Fact Sheet August by EPADocs


									                                   U.S. EPA FACT SHEET

                                    ANNISTON PCB SITE


                                                                              August 2002


       Decades of industrial activity have caused significant contamination problems in the
western portion of the city of Anniston in Calhoun County, Alabama. Specifically, PCBs and
lead have been discovered at elevated levels throughout parts of the city in commercial and
residential areas and in area creeks, rivers, flood plains and lakes. EPA and ADEM are
responding to these contaminated areas and have instituted numerous activities and programs
throughout Anniston.

       EPA is fully committed to protecting human health and the environment in Anniston.
EPA will continue to work in a cooperative fashion with state and local government, industry,
and the citizens of Anniston, to fashion a timely, efficient, comprehensive cleanup plan for the
contaminated portions of the city.


        The Anniston Polychlorinated Biphenyl (PCB) Site consists of residential and commercial
properties located in and around Anniston, Calhoun County, Alabama. The Site is being
investigated for PCBs and other contaminants by the U.S. Environmental Protection Agency (EPA).
Previous site investigations by the Alabama Department of Public Health (ADPH), the Alabama
Department of Environmental Management (ADEM), the Agency for Toxic Substances and Disease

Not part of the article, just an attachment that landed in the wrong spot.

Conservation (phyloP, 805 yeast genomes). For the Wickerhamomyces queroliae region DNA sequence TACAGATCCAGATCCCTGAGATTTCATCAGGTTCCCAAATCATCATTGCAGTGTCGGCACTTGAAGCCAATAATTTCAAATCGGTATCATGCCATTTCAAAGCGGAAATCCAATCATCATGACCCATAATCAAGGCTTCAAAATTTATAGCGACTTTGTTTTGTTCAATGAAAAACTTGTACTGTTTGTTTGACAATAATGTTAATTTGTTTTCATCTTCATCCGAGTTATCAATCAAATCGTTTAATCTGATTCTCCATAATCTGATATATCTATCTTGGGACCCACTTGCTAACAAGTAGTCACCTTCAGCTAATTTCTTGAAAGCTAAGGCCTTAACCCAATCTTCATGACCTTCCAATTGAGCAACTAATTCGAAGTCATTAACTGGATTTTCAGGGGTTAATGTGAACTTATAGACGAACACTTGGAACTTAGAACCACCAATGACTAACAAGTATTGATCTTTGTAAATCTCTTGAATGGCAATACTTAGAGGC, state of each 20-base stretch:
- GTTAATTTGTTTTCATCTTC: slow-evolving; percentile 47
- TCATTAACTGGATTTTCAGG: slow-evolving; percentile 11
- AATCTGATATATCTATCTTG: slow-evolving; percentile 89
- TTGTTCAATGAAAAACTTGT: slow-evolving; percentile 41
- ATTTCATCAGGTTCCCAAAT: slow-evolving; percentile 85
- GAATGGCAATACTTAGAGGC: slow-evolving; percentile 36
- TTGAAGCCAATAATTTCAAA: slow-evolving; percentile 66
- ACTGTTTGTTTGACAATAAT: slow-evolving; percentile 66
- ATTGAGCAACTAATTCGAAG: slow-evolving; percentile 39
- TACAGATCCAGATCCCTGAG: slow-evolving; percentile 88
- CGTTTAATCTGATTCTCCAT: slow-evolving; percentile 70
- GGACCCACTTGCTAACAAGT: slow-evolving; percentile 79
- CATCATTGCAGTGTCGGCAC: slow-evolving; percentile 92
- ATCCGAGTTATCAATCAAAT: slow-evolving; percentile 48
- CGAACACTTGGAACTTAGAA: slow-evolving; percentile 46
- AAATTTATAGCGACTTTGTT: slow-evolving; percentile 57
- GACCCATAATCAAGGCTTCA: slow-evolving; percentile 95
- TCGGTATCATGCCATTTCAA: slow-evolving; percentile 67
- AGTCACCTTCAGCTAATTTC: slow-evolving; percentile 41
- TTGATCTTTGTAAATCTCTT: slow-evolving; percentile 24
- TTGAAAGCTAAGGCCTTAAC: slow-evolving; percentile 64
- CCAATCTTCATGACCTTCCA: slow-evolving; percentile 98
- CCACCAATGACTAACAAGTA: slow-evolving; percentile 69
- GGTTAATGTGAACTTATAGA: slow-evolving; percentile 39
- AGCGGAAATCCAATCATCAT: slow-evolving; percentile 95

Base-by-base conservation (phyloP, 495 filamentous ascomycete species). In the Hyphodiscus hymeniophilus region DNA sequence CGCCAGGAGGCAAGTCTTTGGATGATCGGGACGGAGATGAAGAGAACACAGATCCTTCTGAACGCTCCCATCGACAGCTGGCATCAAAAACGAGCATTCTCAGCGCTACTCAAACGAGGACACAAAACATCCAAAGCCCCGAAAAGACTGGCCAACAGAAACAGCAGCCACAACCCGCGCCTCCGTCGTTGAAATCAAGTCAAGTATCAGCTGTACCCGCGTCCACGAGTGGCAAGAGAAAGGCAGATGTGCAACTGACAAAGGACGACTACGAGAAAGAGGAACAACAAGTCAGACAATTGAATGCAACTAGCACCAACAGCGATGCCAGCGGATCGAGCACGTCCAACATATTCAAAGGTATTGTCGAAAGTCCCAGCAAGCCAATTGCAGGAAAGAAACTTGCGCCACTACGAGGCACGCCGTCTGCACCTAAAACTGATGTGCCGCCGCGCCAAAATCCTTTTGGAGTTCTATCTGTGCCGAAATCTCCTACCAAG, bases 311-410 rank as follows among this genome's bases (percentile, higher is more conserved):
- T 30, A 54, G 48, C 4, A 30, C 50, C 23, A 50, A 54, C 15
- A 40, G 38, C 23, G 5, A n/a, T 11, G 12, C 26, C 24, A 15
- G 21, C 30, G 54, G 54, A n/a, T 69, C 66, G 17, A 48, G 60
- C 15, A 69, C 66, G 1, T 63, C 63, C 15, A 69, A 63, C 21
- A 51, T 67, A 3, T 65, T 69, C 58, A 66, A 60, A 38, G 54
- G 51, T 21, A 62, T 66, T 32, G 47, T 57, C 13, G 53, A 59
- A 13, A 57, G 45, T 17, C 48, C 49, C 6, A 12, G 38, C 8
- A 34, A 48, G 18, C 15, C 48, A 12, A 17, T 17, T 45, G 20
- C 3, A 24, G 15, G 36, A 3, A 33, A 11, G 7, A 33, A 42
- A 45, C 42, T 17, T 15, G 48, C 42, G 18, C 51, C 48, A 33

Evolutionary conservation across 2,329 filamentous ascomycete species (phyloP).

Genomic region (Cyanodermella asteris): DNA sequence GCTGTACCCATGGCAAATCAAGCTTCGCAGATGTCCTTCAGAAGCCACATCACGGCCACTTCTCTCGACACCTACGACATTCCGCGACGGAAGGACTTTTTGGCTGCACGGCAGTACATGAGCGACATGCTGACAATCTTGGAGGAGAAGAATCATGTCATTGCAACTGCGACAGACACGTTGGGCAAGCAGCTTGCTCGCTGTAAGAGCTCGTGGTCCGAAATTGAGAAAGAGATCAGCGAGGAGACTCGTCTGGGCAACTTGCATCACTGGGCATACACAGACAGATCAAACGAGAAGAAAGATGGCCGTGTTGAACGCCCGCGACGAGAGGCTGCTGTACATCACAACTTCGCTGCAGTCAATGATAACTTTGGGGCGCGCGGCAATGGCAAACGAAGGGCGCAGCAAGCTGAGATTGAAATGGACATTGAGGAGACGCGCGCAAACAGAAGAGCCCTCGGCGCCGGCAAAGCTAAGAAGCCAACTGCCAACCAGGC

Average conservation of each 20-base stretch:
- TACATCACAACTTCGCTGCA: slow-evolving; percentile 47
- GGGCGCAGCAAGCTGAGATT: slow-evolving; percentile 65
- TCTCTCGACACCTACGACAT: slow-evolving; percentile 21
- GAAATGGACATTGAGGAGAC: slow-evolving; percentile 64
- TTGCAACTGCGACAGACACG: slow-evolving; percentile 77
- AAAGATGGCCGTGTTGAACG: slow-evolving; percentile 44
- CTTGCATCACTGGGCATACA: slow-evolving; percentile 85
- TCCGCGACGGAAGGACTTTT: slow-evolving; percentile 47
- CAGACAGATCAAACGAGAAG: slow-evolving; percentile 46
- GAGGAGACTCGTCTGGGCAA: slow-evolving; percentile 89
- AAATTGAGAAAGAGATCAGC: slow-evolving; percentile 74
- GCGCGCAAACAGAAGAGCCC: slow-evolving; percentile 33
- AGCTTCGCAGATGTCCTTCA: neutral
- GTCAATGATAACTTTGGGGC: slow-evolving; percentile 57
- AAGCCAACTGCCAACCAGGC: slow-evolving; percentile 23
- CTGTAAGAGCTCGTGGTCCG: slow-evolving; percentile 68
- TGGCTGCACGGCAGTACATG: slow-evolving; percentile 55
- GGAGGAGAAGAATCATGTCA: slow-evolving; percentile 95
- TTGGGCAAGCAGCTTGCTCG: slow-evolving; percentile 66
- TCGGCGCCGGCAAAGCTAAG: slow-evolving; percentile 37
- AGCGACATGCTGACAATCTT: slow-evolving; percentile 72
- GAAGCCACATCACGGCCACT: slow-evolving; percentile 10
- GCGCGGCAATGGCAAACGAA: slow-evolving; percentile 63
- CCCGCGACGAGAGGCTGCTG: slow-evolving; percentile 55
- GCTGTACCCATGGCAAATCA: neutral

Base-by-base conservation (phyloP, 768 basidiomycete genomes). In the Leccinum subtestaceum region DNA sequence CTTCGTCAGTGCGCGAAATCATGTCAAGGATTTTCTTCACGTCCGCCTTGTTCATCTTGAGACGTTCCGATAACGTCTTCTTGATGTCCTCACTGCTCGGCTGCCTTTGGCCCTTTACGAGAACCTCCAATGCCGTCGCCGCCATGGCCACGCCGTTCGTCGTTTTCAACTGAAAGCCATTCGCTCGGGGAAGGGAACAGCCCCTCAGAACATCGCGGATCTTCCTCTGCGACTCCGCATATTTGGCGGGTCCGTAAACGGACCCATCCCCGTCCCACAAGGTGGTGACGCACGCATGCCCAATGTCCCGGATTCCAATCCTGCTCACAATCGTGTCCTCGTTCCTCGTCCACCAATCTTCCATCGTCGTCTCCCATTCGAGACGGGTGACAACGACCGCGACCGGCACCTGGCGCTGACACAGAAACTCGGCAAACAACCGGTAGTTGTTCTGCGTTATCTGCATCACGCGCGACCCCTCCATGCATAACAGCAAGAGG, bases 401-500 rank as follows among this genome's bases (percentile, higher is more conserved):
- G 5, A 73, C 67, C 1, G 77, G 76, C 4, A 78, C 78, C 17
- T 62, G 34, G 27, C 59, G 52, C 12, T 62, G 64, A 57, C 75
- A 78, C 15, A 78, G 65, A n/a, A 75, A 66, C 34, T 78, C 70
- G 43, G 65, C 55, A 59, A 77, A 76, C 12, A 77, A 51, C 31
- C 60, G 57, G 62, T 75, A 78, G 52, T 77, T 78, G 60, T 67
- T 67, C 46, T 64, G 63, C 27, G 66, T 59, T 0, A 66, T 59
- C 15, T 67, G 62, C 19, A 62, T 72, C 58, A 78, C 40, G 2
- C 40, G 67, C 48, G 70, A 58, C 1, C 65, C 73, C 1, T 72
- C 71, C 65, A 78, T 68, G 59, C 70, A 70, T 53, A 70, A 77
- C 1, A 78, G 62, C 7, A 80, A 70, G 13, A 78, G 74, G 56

Registry (ATSDR), and EPA Region 4 have determined that PCB contamination is evident in the
Anniston area.

       The Solutia facility in Anniston, Alabama, is one of two facilities in the United States that
produced PCBs (Aroclors). PCB production ceased in 1971 in Anniston. The Solutia Anniston plant
occupies 70 acres of land, about 1 mile west of downtown Anniston. The site is bounded to the
north by the Norfolk Southern and Erie railroads, east and west by residential properties, and south
by U.S. Highway 202. The Solutia facility includes two landfills which received PCB waste material.

          The facility is regulated under the Alabama Hazardous Waste Management and
Minimization Act (HWMMA). EPA has authorized ADEM to implement the Resource Conservation
and Recovery Act (RCRA) through the HWMMA in lieu of the federal RCRA program. Through
investigations initiated under the RCRA program, EPA and ADEM have determined that the Solutia
facility, the adjacent community, and the drainage ditches exiting the property as well as the
downstream waterways (Snow Creek, Choccolocco Creek, and the Coosa River-Lake Logan
Martin) are contaminated with PCBs.

         Solutia has conducted investigations of the facility and adjacent community and has
instituted interim measures toward eliminating further releases and minimizing human exposure.